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“I didn’t want to be a Sgt. Slaughter. No offence to Sarge” – Big Show On Why He Left WWE

Big Show The Giant Paul Wight Article Pic 1 WrestleFeed App

• “I didn’t want to be a Sgt. Slaughter. No offence to Sarge” – Big Show On Why He Left WWE

On an episode of Chris Jericho’s weekly podcast ‘Talk Is Jericho’, The Big Show, now going by his real name Paul Wight, discussed his recent decision to leave the WWE, a company he worked for since 1999, and join Tony Khan’s All Elite Wrestling.

During the special ‘Legends Night’ episode of Monday Night RAW in January, Big Show was portrayed like he was afraid of Randy Orton, which was obviously hard to believe for pretty much everyone.

Here’s what Paul Wight had to say on the podcast:

“After the last RAW that I did that was just absolutely horrendous because I was going through the contract negotiations then.

Sometimes, when you’re going through contract negotiations with them, they’ll try to, lack of better term, make things a little bit more awkward, difficult or to prove a point. It’s part of the psychology of the game, and so they wanted Randy Orton to ‘pieface’ me into a chair, basically, push me in the face and knock me down.

Then I was supposed to sit there in a chair and take it, and I’m like, ‘Well, he’s not going to shove me on my a$$.’ I mean, no disrespect to Randy, but Randy knows he couldn’t do it if I didn’t want him to.

To do something accordingly, yeah, Randy can put his hand on my chest, and I’ll sit down because I’m not going to fight Randy because he’s trying to get in my head. You can always do that story, even though it’s the wrong story to tell.

Randy can put his hands on me, and as a giant, I should have knocked him the hell out in the hallway. That would have been good business, but then to go to the ring and sit on the ramp on the stage with Hogan, and Flair and Booker was out there. A lot of Hall of Famers and Legends and it’s like, they’re trying to shove me down the road because yeah, they want to use my notoriety to do community work, to do overseas media, to do all this stuff.

They’re taking my passion away from me. They were taking wrestling away from me and then to just sit there on the ramp and then get called a has-been while I sit there and watch a match, it’s just you talk so much about legends, and respect for legends and respect for Hall of Famers but any time Hall of Famers are around, they get run into the ground. And that’s one of those kind of things where that machine is always moving forward.

It’s about moving forward and any blood that they can get out, they’re going to get that last drop, until there’s nothing left for anyone. The talent doesn’t have anything left. The fans don’t have anything left for them, and for me, that was just the icing on the cake where I’m like, you know, I need to restart. I need to rebrand myself.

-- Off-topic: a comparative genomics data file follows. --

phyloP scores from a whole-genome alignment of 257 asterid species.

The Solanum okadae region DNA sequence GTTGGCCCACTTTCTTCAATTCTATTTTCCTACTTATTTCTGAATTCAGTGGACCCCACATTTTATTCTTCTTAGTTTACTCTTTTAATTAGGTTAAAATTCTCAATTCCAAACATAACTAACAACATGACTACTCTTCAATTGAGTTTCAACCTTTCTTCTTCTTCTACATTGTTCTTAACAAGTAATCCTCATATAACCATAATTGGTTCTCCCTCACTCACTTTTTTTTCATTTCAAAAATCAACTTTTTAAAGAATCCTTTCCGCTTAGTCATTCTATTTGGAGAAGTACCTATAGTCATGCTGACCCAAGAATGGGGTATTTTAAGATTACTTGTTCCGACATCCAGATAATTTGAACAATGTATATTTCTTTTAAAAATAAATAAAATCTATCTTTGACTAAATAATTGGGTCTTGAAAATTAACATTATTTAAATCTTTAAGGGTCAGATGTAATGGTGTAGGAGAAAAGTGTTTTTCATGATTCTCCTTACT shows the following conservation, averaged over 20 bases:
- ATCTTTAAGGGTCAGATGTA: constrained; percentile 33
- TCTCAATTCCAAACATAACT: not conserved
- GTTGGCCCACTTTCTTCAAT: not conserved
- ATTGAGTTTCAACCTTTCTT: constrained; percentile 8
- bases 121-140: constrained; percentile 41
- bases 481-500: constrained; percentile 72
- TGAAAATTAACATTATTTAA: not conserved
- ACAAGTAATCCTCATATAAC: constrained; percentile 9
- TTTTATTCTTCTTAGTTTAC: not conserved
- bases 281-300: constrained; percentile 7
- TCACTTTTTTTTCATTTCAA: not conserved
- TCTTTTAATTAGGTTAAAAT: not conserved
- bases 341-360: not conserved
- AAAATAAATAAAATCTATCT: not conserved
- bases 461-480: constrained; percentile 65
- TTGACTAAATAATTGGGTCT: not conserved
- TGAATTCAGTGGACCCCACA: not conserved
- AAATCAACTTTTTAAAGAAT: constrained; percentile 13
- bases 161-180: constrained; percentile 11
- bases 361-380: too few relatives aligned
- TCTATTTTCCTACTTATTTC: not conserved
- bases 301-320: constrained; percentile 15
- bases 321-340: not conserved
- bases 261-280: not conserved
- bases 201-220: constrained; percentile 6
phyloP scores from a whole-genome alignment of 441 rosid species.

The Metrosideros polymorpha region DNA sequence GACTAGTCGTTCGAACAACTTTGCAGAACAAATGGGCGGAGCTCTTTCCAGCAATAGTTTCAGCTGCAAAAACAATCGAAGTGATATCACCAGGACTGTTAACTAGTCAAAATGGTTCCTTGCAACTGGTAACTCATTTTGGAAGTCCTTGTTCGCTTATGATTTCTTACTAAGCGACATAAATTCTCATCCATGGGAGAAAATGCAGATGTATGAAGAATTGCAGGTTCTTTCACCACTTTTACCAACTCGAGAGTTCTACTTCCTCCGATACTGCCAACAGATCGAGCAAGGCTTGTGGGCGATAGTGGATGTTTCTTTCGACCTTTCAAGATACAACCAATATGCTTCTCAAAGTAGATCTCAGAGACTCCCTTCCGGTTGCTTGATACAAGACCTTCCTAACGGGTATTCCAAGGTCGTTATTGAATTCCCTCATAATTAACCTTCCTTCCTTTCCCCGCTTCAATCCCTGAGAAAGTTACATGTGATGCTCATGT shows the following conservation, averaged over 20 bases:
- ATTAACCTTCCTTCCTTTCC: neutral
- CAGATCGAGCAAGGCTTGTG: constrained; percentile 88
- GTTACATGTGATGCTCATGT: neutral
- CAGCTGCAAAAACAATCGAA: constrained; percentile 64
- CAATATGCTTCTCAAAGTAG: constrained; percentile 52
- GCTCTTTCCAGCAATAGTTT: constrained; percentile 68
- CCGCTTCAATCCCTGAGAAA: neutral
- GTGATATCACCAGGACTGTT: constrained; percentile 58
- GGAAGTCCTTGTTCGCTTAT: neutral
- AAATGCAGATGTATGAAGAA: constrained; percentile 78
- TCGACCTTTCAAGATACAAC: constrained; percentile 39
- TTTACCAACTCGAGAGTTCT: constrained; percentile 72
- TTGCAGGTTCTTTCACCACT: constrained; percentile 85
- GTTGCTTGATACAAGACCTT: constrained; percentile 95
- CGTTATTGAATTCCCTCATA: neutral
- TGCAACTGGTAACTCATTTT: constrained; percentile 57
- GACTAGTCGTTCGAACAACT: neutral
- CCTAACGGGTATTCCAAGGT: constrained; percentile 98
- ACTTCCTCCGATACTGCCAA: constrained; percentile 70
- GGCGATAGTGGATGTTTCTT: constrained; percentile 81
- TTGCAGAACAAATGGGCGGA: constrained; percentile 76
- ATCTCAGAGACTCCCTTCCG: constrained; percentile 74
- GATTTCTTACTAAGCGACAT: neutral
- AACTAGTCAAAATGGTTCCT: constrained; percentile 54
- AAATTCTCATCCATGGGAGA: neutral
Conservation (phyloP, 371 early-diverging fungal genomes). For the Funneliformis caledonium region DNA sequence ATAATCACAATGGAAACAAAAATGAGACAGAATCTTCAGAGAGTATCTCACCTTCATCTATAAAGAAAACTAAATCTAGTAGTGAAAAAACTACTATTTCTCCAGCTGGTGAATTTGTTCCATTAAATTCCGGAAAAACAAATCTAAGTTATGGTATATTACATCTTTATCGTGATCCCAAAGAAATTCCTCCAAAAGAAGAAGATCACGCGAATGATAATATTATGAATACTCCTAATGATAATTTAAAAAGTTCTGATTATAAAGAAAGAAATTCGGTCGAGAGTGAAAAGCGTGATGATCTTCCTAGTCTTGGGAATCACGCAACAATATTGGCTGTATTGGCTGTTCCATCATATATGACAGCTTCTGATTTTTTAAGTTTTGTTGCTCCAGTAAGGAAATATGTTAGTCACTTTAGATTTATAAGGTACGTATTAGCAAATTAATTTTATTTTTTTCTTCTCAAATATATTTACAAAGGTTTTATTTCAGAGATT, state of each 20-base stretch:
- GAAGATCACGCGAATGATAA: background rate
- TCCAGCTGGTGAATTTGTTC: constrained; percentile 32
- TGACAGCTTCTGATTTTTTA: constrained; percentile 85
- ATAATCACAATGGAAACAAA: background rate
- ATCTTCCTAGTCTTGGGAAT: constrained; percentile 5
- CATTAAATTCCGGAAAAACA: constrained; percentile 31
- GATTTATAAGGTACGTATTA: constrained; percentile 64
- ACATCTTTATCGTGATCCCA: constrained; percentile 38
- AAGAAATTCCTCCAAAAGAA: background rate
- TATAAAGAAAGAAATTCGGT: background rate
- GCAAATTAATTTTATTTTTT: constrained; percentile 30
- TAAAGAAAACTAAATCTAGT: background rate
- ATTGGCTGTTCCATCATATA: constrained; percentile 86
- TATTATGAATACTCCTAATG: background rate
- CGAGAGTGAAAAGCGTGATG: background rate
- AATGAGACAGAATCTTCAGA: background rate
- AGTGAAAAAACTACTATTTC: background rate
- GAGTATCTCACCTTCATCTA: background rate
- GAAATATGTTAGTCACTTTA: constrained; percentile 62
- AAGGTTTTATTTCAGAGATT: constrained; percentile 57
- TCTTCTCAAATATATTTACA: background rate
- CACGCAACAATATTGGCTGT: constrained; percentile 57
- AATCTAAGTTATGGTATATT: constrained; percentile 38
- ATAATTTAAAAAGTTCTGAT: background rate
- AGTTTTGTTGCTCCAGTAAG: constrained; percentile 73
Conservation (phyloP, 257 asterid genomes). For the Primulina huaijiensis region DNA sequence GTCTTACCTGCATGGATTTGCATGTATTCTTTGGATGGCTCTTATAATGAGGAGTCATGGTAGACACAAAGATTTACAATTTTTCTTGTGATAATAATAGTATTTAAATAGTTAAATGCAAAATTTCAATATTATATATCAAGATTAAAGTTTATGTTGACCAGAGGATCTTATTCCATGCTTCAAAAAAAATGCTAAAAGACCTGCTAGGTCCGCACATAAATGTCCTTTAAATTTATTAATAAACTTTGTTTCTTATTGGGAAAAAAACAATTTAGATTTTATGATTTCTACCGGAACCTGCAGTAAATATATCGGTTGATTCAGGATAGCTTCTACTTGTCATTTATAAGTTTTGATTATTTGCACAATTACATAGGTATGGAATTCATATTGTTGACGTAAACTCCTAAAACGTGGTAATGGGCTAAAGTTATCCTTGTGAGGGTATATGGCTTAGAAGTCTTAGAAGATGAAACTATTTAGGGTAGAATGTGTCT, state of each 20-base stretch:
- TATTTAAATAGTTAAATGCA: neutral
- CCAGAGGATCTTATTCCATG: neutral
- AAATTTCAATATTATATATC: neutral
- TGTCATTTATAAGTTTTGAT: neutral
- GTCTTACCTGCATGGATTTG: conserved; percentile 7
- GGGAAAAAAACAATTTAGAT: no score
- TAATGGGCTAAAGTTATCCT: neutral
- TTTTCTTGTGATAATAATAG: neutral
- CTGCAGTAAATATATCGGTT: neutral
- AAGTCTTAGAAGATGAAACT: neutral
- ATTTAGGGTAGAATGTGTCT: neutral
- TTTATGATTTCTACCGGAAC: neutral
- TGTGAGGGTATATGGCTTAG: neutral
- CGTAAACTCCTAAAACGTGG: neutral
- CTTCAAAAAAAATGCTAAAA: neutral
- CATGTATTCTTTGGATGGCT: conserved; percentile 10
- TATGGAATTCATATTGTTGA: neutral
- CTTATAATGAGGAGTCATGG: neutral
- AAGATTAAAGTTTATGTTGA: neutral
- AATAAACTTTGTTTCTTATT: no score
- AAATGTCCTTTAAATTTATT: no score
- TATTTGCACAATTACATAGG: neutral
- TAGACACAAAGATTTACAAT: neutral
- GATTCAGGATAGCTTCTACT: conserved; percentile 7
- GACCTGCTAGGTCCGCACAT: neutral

The writing on the wall when I figured I couldn’t change anything in WWE was about 5 years ago. I got a speech that I was told I would never main event WrestleMania again. I would never main event another PPV again, and I would only be used to get over NXT talent because they got to think about the future of the business. I was told that to my face. Not by Vince but by somebody in the organization pretty high up.

Pretty matter-of-fact like, this is it, because at the time, 5 years ago, there weren’t any options. So they felt because I was very frustrated about positioning, and I felt a little bit handcuffed because I couldn’t help like I wanted to help. What’s going on? You guys are not letting me contribute like I can contribute. You’re kind of handcuffing me a little bit, and so then I had that meeting and I was told why. That was that.

So that was the start of me really realizing that okay, and believe it or not, I was still so company oriented and company driven that I thought, you know what, I’ll take this challenge, and I’ll work my way out of it. Cream always rises to the top kind of thing and then foolish me, the harder I worked, it didn’t matter. They thanked me for the hard work. They paid me, but there was nothing that I could do that would change their minds at that point.

It was brutal to actually leave because you do have friends, and you do have family because you’ve got people you spent over 20 plus years with, you have relationships. You have people you look forward to seeing, and then you have to know that look, yeah, I have to leave. There’s nothing here for me to do anymore except go in a direction that I’m not ready to go in.

I didn’t want to be a Sgt. Slaughter. No offence to Sarge, but I didn’t want to be a Sgt. Slaughter that comes around and did the golf tournament. At one time, Sgt. Slaughter was one of the biggest stars in the business. He sold more action figures that GI Joe. He sold more action figures than Barbie.”

WATCH: Stacy Keibler’s Skirt Pulled Down:

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• ON THIS DAY IN WCW HISTORY (March 27, 1993) – WCW Power Hour

On this day in 1993, Ted Turner’s World Championship Wrestling aired an episode of their weekly TV show ‘WCW Power Hour’.

This episode featured pre-taped matches & storyline segments on the road to the “WCW Slamboree 1993: A Legends’ Reunion” PPV.

The card can be found below:

– Rick Rude vs. TA McCoy

– Maxx Payne vs. Ronnie Hagan

– Steve Regal vs. Johnny B. Badd (TV Title 1/4 Finals)

– NWA Heavyweight Champ Barry Windham vs. Jobber

– Cole Twins vs. Jobbers

– Van Hammer vs. Big Sky

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